Math education in the United States is consistently under the spotlight, in part because the majority of kids aren't performing well on international tests that compare math achievement. Since jobs in science, technology, engineering and math fields are projected to grow, the country's poor math performance worries many educators, business leaders and policy makers. Many affluent parents, who are themselves often employed in STEM fields, understand how important strong math skills could be to their children's future success. Unhappy with the quality of math instruction in public schools, these families are seeking extracurricular math training for their children in the form of camps, clubs and competitions. And it's working. For kids who love math and have access to these types of programs, high level math ability is increasing.
In The Atlantic, Peg Tyre describes what makes these extracurricular (and often expensive) math programs so successful. She found that almost universally teachers in these elite programs focus on conceptual math, not memorization or formulas. Students use their conceptual knowledge to explore, conjecture, predict and solve open-ended problems. And it's fun because the focus is on solving a complicated, challenging problems, not on practicing one skill over and over. Tyre writes:
"Rifkin trains her teachers to expect challenging questions from students at every level, even from pupils as young as 5, so lessons toggle back and forth between the obvious and the mind-bendingly abstract. 'The youngest ones, very naturally, their minds see math differently,' she told me. 'It is common that they can ask simple questions and then, in the next minute, a very complicated one. But if the teacher doesn’t know enough mathematics, she will answer the simple question and shut down the other, more difficult one. We want children to ask difficult questions, to engage so it is not boring, to be able to do algebra at an early age, sure, but also to see it for what it is: a tool for critical thinking. If their teachers can’t help them do this, well—' Rifkin searched for the word that expressed her level of dismay. 'It is a betrayal.'"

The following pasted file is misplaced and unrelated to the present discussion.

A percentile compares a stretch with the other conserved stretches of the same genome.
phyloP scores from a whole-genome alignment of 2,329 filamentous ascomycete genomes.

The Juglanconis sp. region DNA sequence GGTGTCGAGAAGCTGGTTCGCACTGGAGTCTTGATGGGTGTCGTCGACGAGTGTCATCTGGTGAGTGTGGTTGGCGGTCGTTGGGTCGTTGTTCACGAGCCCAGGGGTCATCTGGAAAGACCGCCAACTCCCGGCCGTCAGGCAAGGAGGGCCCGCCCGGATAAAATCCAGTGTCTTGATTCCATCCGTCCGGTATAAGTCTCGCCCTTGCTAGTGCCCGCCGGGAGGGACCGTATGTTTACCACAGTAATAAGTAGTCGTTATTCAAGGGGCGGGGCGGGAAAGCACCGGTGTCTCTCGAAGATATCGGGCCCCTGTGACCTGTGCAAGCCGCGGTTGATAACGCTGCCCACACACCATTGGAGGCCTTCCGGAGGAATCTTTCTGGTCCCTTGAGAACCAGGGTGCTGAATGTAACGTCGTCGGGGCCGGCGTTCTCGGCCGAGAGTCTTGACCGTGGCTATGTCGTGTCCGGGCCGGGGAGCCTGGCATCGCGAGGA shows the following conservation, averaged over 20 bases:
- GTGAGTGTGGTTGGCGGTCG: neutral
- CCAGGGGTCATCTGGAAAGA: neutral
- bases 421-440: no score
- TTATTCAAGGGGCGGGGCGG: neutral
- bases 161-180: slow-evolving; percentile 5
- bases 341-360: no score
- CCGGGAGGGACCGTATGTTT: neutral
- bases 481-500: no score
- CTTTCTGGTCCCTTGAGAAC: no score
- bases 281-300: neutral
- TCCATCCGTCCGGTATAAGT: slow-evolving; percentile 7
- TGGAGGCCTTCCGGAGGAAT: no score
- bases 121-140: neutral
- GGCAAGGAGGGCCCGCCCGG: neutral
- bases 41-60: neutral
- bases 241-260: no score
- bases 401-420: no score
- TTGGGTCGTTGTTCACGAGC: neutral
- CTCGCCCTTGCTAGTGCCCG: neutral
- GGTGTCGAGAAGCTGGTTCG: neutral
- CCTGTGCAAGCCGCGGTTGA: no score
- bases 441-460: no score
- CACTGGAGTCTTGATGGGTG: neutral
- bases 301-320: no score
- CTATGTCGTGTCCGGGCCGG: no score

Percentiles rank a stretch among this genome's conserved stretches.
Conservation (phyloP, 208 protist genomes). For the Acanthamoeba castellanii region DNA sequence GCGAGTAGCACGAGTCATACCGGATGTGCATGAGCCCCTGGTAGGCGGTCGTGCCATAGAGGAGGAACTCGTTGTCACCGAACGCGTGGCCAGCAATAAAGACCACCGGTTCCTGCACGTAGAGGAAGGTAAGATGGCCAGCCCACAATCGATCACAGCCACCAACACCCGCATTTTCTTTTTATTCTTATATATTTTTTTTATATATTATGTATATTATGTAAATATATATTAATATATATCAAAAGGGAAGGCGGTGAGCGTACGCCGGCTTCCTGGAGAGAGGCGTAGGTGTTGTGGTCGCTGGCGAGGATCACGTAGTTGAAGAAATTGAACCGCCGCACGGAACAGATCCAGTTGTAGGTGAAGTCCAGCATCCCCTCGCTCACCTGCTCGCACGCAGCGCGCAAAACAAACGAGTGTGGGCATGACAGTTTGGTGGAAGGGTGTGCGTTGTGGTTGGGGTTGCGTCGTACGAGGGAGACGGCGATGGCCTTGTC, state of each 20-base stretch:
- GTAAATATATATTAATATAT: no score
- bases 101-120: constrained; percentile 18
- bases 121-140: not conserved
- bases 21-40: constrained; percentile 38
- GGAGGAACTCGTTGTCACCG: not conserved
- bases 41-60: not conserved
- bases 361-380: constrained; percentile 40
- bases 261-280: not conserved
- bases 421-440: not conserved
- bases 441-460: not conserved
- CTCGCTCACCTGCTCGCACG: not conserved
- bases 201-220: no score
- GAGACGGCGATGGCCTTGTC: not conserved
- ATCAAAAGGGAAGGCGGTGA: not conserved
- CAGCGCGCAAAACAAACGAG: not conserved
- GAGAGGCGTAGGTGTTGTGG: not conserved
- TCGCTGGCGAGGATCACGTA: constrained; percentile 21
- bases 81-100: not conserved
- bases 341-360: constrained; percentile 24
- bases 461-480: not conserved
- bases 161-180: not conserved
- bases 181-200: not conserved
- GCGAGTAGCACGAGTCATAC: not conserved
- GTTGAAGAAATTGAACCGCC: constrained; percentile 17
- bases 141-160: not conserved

Tyre's article shows that with good instruction, kids from every background can succeed at the highest levels. The big question remains, how can this type of teaching become the norm for all students from the earliest ages? Without some big systemic changes, deep math preparation could quickly become yet another barrier to economic equality in this country.